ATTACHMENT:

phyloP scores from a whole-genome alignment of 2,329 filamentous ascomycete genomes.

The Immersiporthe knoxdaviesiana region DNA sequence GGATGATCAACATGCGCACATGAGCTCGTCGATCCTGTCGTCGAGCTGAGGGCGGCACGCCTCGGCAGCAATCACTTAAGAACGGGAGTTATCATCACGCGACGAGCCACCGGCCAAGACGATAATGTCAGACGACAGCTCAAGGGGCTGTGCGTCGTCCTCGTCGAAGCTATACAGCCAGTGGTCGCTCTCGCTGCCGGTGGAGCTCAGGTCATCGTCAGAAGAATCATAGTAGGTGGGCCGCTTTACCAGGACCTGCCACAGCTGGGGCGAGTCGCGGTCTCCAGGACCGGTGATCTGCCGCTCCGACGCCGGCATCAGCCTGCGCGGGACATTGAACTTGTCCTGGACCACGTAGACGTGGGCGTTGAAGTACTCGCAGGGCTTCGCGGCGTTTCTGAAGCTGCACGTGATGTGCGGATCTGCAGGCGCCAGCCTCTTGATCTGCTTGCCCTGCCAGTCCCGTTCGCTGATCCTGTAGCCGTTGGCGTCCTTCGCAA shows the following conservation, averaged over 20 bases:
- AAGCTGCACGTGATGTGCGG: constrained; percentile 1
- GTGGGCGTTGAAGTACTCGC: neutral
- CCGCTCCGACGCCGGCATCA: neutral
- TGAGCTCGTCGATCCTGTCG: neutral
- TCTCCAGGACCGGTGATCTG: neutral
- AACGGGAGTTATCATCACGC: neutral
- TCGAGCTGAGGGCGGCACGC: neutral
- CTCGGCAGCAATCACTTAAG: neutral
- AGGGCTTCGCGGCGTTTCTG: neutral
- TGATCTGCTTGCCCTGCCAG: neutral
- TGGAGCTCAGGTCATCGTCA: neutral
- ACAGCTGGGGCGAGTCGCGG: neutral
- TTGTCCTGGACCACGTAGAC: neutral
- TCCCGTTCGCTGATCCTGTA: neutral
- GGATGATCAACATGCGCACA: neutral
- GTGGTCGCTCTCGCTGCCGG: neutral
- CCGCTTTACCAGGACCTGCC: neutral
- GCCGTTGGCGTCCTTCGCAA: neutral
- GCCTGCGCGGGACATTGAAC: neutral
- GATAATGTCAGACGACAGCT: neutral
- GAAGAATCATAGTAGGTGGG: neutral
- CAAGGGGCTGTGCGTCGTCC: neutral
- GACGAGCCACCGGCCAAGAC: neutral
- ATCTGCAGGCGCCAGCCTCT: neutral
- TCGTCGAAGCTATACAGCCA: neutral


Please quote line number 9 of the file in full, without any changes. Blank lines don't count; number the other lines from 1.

- TCGAGCTGAGGGCGGCACGC: neutral